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Latest Bites - September 2018
Channel Catfisher?  If you love to fish for Channel Cats we need to hear from you.  Please take our survey to support management of this awesome fishery.

Free "Learn to Fish" classes coming up in early September in Cromwell, Killingworth, and Bristol.  "FLY FISHING 101" class being offered in Killingworth on September 8th. Get details for all these and our FREE fishing programs.
Blackfish (Tautog) The summer "TOG" season closed on August 31, 2018.  Opening Day for the popular fall season is October 10, 2018.

2018 MARINE FISH regulations have changed for Fluke (Summer Flounder), Tautog (Blackfish), Black Sea Bass, and Scup (Porgy) from 2017.  View the changes and see the section below.

Looking to go saltwater fishing?  Check out the saltwater fishing resource map.

Fall Trout Stocking will begin soon.  We stock Trout Management Areas and Trout Parks.  Get our stocking news on Facebook, the interactive Trout Stocking Map, or our Current Stocking Report.

A Spanish version of the Angler's Guide is now available .

Weekly Fishing Reports - get the latest on what's hot and what's not served directly to your finger tips.  Opt-In at DEEP Newsletter Subscriptions.
Discover Outdoor Connecticut 
Please join us on Saturday, September 22, 2018 from 10 am to 4 pm for FREE Discover Outdoor Connecticut.  

Where: Franklin Swamp Wildlife Management Area, 391 Route 32, North Franklin (directions) Parking will be on-site.

This fun-filled event explores Connecticut's fish and wildlife resources and legacy of outdoor traditions, with live animals, demonstrations, archery, fish casting, fly tying, shooting clays, kid's activities, outdoor skills, a photo contest and more. 

Bring a picnic lunch and stay for a few hours or the whole day!
We are fishing for your great Angler's Guide cover shot.  If you have a high resolution picture that represents fishing in Connecticut, email your entry to  ATTN: cover shot.  All details about the contest, including the entry form are online.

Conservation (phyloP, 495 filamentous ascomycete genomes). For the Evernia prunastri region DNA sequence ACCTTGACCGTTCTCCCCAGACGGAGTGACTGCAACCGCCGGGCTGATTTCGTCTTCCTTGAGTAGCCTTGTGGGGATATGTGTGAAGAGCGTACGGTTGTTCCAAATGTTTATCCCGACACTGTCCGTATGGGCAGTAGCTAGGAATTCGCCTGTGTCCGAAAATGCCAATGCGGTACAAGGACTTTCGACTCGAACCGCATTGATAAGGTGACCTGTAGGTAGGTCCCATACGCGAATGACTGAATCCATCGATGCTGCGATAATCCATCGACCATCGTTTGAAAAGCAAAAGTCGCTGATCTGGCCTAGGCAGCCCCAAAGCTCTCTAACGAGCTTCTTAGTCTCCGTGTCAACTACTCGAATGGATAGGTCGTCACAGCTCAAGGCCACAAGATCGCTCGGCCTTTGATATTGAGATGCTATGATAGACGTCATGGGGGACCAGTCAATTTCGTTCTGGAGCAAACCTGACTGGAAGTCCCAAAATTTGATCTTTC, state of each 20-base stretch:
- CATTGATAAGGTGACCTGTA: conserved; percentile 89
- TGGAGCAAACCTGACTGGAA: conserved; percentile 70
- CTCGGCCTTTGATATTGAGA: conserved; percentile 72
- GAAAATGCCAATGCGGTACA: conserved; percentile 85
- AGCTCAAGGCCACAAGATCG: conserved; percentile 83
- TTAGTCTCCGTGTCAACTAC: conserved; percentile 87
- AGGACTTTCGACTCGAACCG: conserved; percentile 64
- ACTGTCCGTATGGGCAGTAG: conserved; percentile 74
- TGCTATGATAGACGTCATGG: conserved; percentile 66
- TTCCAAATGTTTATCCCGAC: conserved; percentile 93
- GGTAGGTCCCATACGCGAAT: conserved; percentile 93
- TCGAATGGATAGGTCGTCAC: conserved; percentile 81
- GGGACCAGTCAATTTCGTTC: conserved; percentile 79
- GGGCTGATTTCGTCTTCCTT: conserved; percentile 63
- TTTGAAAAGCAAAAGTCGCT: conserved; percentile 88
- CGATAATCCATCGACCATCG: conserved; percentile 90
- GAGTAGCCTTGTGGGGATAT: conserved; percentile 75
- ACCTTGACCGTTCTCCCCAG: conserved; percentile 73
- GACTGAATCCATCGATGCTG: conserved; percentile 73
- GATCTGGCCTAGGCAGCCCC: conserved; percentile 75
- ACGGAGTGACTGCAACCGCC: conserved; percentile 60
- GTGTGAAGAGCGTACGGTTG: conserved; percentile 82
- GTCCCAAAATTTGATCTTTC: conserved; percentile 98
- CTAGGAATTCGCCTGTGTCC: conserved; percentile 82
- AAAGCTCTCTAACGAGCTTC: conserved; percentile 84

This Month's Mystery Fish
Email your guess to 
Fish Finder
Our Fish Community Data Viewer lists the types of fish that DEEP has observed during our routine monitoring of rivers/streams and lakes/ponds.  Search by town, waterbody, or fish species (see "mystery fish revealed", below for an example).  Questions or comments on the viewer can be directed to  
Changes to Marine Fishing Regulations for 2018

Black Sea Bass:  Details available online.  General Anglers15 inch minimum  length.  Five fish per day May 19 -December 31.  Party/Charter Boats - 15 inch minimum length.  Five fish per day from May 19 - August 31; then 7 fish per day from September 1 - December 31.

Porgy (Scup):  New - 9 inch minimum length except at Enhanced Opportunity Shoreline Locations  where the minimum length is 8 inches . Daily limit remains 30 per person.
Summer Flounder (Fluke): New the daily creel limit is 4 fish
and the season has changed to  May 4 - September 30.  Minimum lengths  remain the same as they were in 2017, 1 9 inches everywhere except at Enhanced Opportunity Shoreline Locations where the minimum length is 17 inches.

Blackfish (Tautog): New3 fish per day creel limit during October 10 to November 28.  No change to the size of 16 inches for any season and no change in the daily limit for the Spring and Summer Seasons.

The Trout and Salmon Stamp